It was one of the big puzzles of the JCK show: With Rio Tinto officially acknowledging its desire to sell its diamond mines, why was Rio Tinto Diamonds not only continuing its promotional activities, but actually expanding them, with its ambitious “Diamonds with a Story” initiative?
This seeming incongruity makes a little more sense if you think about ways a possible sale could possibly play out.
There is the hope that Rio’s interest in the impacted properties (Diavik in Canada, Murowa in Zimbabwe, Argyle in Australia, and Bunder, its mine-to-be in India) will be sold as a unit. This makes sense, as diamond operations tend to require scale. (One of the reasons BHP and Rio are selling their assets is because there wasn’t scale enough.) Under such a scenario, Ekati could be picked up, too. (Otherwise, Ekati may face challenges finding a buyer; it doesn’t have much time left and will require years to close down.)
This could be financed with a public offering, or some other financial instrument, and would make Rio Tinto Diamonds among the largest diamond-mining “pure players.” And in fact, the industry’s future may be in “pure plays”; that is currently how most gold is mined.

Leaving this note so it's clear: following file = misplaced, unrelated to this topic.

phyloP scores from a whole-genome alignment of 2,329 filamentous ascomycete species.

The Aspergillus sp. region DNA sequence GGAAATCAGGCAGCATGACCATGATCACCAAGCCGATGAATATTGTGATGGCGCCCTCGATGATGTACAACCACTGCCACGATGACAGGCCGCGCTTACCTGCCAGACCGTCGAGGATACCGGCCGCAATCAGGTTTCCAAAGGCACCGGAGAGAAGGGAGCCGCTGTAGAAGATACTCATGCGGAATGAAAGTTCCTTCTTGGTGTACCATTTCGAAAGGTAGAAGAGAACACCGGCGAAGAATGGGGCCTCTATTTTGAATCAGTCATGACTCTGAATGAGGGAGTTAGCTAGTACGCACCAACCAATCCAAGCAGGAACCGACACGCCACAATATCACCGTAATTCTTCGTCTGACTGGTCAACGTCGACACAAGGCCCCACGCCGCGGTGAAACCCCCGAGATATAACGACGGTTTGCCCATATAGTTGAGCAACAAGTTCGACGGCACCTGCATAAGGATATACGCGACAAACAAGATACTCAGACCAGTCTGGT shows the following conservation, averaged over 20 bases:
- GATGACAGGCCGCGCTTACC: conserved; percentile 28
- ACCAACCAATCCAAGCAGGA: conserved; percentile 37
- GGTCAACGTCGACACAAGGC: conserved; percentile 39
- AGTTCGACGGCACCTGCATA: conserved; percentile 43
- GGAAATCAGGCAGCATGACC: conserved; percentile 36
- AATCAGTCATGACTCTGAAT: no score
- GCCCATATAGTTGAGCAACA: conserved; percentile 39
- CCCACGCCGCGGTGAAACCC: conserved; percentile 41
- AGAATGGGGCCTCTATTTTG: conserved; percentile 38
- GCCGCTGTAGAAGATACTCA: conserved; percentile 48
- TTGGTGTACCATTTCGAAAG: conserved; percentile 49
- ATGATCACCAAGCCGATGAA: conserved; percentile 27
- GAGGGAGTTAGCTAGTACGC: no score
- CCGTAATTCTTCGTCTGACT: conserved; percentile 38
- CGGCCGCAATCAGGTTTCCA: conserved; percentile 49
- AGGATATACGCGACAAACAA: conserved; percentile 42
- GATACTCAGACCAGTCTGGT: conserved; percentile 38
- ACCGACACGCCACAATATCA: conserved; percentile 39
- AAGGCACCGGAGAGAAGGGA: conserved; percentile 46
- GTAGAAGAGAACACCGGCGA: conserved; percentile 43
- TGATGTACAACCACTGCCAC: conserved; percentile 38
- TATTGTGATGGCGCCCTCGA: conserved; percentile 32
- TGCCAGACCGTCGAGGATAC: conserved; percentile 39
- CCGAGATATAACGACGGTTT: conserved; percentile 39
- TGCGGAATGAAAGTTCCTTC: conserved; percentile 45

The open question is, would this possibly pre-empt Harry Winston making a play for Diavik? Winston owns 40 percent of Diavik, and has the right of first refusal to buy the rest of it. That position generally makes it tough for competitive buyers. The issue is, if the diamond unit is sold, rather than individual mines, would Winston’s right of first refusal still apply? (The company declined comment.)
Rio Tinto the company clearly wasn’t enthused about the future of its diamond assets, when compared to big earning minerals like tin and iron ore. But that doesn’t mean the assets don’t have a future; in fact, they have quite a bright one, given the current (long-term) supply-demand forecasts. We hope that someone will be able to put together a plan to help them meet their full potential.